Egypt legislature illegally elected
Egypt's highest court has ruled that the nation's Islamist-dominated legislature and constitutional panel were illegally elected, dealing a serious blow to the Islamists' hold on power and prolonging the political instability that has gripped the country since the removal of autocrat Hosni Mubarak two years ago.
But the ruling by the Supreme Constitutional Court also said that the legislature's upper house, the only one currently sitting, would not be dissolved until the parliament's lower chamber is elected later this year or early in 2014.
The same court ruled to dissolve parliament's lower chamber in June, a move that led to the promotion of the toothless upper chamber, the Shura Council, to becoming a law-making house.
The Shura Council, long derided as nothing more than a talk shop, was elected by about 7% of the electorate last year.
It was not immediately clear whether the ruling on the 100-member constitutional panel would cancel the charter it drafted. The constitution was adopted in a nationwide vote in December with a relatively low turnout of about 35%.
But even if it does not, the ruling will question the legitimacy of the disputed charter pushed through by allies of Islamist President Mohammed Morsi in an all-night session late last year. Critics say the charter restricts freedoms and gives clerics a say in legislation. The Islamists who drafted it hail the document as the best one Egypt has ever had.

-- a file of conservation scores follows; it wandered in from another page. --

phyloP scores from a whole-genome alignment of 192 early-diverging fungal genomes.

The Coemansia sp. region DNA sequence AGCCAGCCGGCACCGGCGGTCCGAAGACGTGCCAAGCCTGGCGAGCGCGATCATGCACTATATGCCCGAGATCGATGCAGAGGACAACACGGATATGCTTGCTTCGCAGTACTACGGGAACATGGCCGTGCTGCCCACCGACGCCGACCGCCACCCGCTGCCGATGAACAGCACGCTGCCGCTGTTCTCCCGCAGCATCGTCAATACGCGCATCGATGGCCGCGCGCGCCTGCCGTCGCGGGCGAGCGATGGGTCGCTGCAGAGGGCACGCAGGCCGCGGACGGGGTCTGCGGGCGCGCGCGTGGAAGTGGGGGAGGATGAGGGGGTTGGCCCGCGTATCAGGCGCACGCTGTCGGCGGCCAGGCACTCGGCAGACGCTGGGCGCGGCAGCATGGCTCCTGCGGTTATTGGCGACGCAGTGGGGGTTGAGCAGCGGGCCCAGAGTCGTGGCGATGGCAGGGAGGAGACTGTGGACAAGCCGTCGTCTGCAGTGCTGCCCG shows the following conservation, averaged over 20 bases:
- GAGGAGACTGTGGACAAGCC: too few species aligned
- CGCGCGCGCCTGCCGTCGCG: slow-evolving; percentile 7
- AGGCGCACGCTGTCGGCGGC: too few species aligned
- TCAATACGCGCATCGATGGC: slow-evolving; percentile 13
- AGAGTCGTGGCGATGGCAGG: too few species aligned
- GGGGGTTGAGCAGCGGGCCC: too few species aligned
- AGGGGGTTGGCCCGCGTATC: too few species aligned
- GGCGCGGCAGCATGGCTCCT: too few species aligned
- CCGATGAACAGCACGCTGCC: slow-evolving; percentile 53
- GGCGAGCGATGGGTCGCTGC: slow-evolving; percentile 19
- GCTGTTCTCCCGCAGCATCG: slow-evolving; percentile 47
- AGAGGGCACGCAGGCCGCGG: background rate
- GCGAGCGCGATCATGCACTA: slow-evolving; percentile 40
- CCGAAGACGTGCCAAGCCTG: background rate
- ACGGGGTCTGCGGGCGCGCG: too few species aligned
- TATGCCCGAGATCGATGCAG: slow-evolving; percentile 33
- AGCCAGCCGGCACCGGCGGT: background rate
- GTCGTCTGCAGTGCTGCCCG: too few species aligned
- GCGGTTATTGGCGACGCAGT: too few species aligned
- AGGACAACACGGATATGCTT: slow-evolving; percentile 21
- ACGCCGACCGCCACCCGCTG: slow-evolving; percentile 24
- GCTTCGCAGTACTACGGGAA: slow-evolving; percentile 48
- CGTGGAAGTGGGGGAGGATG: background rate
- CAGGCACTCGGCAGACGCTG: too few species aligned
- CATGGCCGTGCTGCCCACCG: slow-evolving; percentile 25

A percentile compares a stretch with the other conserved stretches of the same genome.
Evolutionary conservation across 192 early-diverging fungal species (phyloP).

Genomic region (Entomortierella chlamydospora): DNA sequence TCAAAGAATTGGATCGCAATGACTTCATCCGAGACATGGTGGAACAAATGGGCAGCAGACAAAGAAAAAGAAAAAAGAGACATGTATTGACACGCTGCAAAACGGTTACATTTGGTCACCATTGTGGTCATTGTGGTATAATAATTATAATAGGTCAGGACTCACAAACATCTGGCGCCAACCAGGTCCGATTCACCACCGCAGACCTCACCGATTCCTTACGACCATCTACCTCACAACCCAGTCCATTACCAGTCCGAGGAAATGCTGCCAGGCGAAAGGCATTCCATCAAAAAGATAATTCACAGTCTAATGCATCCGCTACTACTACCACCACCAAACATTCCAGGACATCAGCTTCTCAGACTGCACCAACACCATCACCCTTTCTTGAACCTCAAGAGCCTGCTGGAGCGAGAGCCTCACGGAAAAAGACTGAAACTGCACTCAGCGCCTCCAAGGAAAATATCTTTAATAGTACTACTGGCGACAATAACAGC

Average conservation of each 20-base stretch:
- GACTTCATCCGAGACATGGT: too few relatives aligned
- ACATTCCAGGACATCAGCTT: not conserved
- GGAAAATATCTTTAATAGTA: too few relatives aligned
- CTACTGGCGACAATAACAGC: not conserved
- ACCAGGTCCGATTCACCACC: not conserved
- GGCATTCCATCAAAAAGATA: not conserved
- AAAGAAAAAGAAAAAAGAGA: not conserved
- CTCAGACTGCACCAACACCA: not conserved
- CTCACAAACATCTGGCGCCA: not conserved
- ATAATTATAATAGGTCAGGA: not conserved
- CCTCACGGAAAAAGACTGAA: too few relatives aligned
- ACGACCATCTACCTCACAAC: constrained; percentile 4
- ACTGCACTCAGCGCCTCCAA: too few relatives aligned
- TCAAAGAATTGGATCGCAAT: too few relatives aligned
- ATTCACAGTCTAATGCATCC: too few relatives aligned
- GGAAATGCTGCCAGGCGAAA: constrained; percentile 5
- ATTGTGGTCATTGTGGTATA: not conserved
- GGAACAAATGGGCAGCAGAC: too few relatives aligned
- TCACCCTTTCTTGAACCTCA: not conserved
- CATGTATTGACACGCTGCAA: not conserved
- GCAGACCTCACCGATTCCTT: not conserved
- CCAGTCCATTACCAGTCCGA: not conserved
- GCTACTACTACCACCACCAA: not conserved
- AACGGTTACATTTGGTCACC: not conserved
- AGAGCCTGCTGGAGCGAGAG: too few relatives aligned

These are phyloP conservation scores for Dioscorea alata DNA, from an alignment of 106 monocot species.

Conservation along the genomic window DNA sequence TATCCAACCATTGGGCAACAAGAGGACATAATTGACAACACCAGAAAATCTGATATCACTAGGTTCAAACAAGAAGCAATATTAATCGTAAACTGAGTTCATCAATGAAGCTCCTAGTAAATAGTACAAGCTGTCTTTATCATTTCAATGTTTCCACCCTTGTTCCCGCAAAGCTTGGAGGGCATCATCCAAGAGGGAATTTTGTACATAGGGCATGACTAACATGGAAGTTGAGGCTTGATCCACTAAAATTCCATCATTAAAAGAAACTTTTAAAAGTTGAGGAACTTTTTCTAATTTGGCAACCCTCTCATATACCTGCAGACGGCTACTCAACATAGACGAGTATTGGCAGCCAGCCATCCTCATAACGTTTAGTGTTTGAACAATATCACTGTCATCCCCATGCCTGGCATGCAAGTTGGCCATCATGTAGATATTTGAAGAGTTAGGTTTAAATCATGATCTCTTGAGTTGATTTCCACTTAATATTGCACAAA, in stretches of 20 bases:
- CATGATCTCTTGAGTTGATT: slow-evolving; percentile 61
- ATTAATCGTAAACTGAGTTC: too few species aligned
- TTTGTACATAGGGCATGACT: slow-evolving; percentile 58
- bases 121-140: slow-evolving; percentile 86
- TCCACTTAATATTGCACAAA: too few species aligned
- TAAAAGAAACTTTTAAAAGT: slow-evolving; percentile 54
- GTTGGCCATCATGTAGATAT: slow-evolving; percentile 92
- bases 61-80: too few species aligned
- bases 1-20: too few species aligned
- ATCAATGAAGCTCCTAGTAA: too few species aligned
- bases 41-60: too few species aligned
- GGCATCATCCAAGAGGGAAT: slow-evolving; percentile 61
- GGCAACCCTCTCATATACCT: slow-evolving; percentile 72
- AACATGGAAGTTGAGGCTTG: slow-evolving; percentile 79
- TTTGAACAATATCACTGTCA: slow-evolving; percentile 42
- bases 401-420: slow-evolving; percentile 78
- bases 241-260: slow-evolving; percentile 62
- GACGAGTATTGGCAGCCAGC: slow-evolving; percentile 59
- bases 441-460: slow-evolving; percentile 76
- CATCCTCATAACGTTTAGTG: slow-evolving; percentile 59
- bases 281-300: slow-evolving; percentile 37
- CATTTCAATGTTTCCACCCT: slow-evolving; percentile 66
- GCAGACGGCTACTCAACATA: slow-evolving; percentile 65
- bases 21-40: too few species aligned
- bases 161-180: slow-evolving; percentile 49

There was no immediate comment from Morsi's office on the ruling.
Regardless of their consequences on the ground, the ruling is likely to deepen Egypt's protracted political instability. It will give heart to the mostly secular and liberal opposition, while providing fresh ammunition to the argument often repeated by the president's supporters that the judiciary is filled with Mubarak loyalists determined to derail the nation's political process.
Morsi, elected nearly a year ago, tried to reinstate parliament's lower chamber just days after he came to office on June 30 but eventually bowed to the court ruling and backed down.
In both rulings on parliament's two chambers, the court contended that political parties that fielded candidates for the third of seats set aside for independent candidates, as allowed by the election law, amounted to a breach of the principle of fairness.